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Film-Friendly Hotels Can Make Location Shooting Easier for Cast, Crew

Boutique chains such as Corinthia and large groups such as Hilton and Oakwood vie for their share of the lucrative global film trade

You’re on location and you just finished a long day’s shoot. You’re tired and hungry. It’s past midnight. You get back to the hotel only to find that room service stopped delivering an hour ago.

Luckily, there are many establishments that understand the 24/7 needs of a traveling cast and crew and can help prevent that type of frustration.

Among them: Four Seasons Hotels and Resorts, whose Beverly Hills property is an industry staple and whose Ko Olina location in Hawaii served as a filming location for the just-released “Snatched,” with Amy Schumer and Goldie Hawn.

The Intercontinental Los Angeles Century City, adjacent to 20th Century Fox and CAA, offers special rates and amenities to entertainment industry patrons. And in Chicago, the Renaissance Blackstone Hotel, which recently rebranded to The Blackstone, Autograph Collection, provides a program for moviemakers that dates back to the days when Audrey Hepburn was a guest.

Among location-specific properties, New Mexico’s Heritage Hotels & Resorts chain has a team that handles accommodations for productions flocking to the state for its tax incentives. Overseas, at the Corinthia chain of luxury boutique hotels, showbiz stays are an integral part of branding and identity.  “Filmmakers need a hotel that’s experienced and adaptable,” says Antony Rush, head of entertainment sales at the Corinthia Hotel in London, which features 24-hour room service, a concierge, a spa and 4G Wi-Fi.

Corinthia runs more than a dozen hotels around the world, including in Lisbon, Malta and Prague, but London and Budapest are the main production hubs, and the hotels there are set up for longer stays, with larger suites and apartments, says Rush. “Last year we had the whole ‘Star Wars’ cast and crew staying with us in London for months,” he notes.

Fox’s upcoming spy thriller “Red Sparrow,” starring Jennifer Lawrence and directed by Francis Lawrence, has booked Corinthia’s Budapest property — a historic building where Wes Anderson is said to have found inspiration for “The Grand Budapest Hotel.”

Corinthia London (pictured above) has established itself as a frequent stop for press junkets and industry events. “We do about one a week,” says Rush. Among them: “The Avengers,” “Spectre” and, more recently, “La La Land.”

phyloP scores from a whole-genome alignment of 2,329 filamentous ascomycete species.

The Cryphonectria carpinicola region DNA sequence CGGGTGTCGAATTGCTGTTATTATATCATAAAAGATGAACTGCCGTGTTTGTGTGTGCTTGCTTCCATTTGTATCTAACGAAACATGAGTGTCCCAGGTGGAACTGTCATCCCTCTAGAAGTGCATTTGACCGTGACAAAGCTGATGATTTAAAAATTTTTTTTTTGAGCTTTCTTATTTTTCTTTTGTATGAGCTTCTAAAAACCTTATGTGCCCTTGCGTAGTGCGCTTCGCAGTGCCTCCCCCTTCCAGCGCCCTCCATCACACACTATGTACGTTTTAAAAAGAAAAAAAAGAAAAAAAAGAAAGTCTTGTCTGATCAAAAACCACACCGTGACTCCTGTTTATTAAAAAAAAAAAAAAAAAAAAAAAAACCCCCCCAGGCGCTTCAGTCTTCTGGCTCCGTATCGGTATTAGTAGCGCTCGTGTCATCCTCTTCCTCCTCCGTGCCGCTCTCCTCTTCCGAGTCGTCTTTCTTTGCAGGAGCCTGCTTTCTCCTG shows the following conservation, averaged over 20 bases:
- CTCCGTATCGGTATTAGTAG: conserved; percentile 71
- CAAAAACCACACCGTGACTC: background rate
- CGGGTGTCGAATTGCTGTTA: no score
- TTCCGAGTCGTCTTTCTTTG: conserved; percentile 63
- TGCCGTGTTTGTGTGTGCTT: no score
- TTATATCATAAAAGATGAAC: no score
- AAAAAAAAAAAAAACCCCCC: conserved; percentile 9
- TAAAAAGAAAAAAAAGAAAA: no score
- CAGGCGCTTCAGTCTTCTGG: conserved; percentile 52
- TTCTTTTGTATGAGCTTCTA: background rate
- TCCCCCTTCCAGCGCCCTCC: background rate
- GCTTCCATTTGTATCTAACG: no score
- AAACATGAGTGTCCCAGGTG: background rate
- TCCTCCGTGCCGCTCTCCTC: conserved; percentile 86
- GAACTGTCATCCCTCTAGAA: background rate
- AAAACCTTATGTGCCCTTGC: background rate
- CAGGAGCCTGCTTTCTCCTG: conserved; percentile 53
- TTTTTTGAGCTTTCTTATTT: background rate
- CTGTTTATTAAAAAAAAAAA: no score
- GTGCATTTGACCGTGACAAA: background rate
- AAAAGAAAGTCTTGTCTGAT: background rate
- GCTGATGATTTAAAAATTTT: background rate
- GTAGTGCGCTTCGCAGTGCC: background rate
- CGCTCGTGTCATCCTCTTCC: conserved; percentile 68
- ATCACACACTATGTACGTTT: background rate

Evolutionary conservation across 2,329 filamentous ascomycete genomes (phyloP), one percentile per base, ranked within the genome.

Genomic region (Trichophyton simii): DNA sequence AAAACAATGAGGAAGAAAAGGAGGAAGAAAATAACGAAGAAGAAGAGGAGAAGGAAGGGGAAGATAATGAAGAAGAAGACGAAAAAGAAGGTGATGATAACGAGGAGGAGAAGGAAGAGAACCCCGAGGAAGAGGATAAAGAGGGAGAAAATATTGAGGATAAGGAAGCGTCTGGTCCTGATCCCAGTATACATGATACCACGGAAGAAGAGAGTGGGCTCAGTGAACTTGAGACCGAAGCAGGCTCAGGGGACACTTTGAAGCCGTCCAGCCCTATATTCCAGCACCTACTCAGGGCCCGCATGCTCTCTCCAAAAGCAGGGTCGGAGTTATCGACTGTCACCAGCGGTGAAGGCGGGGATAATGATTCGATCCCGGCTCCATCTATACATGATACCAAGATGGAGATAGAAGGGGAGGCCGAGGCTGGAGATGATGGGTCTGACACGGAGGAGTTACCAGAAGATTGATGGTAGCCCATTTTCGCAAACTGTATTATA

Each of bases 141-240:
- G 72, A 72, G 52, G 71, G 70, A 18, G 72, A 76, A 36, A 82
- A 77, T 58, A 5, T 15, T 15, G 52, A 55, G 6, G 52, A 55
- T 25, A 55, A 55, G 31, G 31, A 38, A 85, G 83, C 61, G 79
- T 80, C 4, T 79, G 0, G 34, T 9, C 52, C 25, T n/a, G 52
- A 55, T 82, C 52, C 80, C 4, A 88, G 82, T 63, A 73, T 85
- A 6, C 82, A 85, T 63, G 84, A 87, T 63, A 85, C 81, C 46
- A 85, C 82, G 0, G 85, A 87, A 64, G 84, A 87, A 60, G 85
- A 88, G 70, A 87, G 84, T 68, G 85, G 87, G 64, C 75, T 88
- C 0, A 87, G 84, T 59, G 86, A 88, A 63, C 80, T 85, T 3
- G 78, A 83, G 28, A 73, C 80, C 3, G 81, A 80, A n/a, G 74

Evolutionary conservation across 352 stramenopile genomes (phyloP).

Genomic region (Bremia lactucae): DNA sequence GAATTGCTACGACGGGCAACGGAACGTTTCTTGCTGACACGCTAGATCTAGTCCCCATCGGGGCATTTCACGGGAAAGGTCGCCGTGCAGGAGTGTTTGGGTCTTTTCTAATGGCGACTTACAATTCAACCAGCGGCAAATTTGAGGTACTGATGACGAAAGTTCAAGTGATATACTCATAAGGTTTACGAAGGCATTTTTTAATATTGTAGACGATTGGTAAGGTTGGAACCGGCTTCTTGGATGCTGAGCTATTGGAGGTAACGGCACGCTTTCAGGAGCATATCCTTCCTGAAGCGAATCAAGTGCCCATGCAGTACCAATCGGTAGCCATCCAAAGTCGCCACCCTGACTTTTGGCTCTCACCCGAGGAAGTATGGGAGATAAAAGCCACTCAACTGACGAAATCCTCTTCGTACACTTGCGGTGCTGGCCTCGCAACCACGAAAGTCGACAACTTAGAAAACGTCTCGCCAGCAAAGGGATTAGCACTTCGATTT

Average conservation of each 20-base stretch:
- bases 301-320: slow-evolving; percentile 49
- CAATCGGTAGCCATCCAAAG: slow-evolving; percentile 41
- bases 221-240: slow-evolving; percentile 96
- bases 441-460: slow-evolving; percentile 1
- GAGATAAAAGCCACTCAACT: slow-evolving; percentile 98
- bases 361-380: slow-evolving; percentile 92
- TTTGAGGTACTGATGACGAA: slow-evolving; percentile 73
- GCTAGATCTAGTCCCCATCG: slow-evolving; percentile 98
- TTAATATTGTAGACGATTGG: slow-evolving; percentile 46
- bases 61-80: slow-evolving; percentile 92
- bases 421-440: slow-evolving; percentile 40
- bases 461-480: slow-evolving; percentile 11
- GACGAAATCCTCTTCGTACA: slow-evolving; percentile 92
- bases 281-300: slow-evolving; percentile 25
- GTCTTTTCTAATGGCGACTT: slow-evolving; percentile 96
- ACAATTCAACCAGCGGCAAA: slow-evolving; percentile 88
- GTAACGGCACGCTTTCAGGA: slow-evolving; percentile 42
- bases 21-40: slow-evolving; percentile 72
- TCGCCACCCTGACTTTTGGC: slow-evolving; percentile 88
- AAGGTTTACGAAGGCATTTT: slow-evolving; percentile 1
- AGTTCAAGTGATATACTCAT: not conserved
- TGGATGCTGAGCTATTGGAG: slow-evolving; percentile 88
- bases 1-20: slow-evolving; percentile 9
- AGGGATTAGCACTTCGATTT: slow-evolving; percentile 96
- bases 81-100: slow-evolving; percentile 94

“The Corinthia has amazing infrastructure to service film junkets and provide comfort and quality for talent, and a worry-free experience for the studio,” says Michael Rosenberg, co-chairman of Imagine, the production company founded by director Ron Howard and producer Brian Grazer. Adds Howard: “I was impressed by the responsiveness of the management as well as the attentiveness of the staff.”

Other chains catering to filmmakers include global brands Hilton and Oakwood.

Hilton has a dedicated website for production clients and can even help with location scouting. “We look at the major filming hubs and the ones offering tax breaks and then line up suitable properties,” says Rebecca Cortese of Hilton Worldwide Sales, who cautions, “Not every hotel is right for a movie crew.”

Cortese and her team use a streamlined process to deal with requests, in order to identify needs. “It’s important to be adaptable, as schedules and even the scope of a production can change,” she says. Case in point: A booking at Hilton’s Boca Raton, Fla., property for “Baywatch” crew grew into a request for cast lodging and eventually into shooting the movie there.

Oakwood specializes in long-term stays and serviced apartments. Entertainment manager Maryann Udel says accommodations are more spacious than those of most hotels, typically providing homelike environments and floor plans that range from studios to three bedrooms, with separate living, dining and sleeping spaces. The chain’s team of entertainment industry specialists can place groups close to studios and shoots and “fine-tune their stay,” Udel says.

In addition to chains, some individual hotels cater to film needs. The Hollywood Roosevelt is across the street from the Chinese and Dolby theaters and often hosts premiere parties. It’s also close to Hollywood recording studios and smaller lots and not far from Burbank and Studio City.

Juan J. Pineda, the Roosevelt’s director of entertainment sales, says the property offers special amenities and rates to cast and crew, plus discounts for groups requesting 10 rooms or more. “The longer the stay, the more flexibility we have,” he says. The hotel’s 24/7 on-site burger joint, 25 Degrees, is another big draw for crews.

And perhaps no other hotel is more closely linked with showbiz history. Opened in 1927, the Roosevelt was financed by Louis B. Mayer, Mary Pickford, Douglas Fairbanks and Sid Grauman, among others. Two years later it hosted the first Oscars ceremony. “Wings,” a silent war movie, won best picture. The film is largely forgotten, but the hotel endures.

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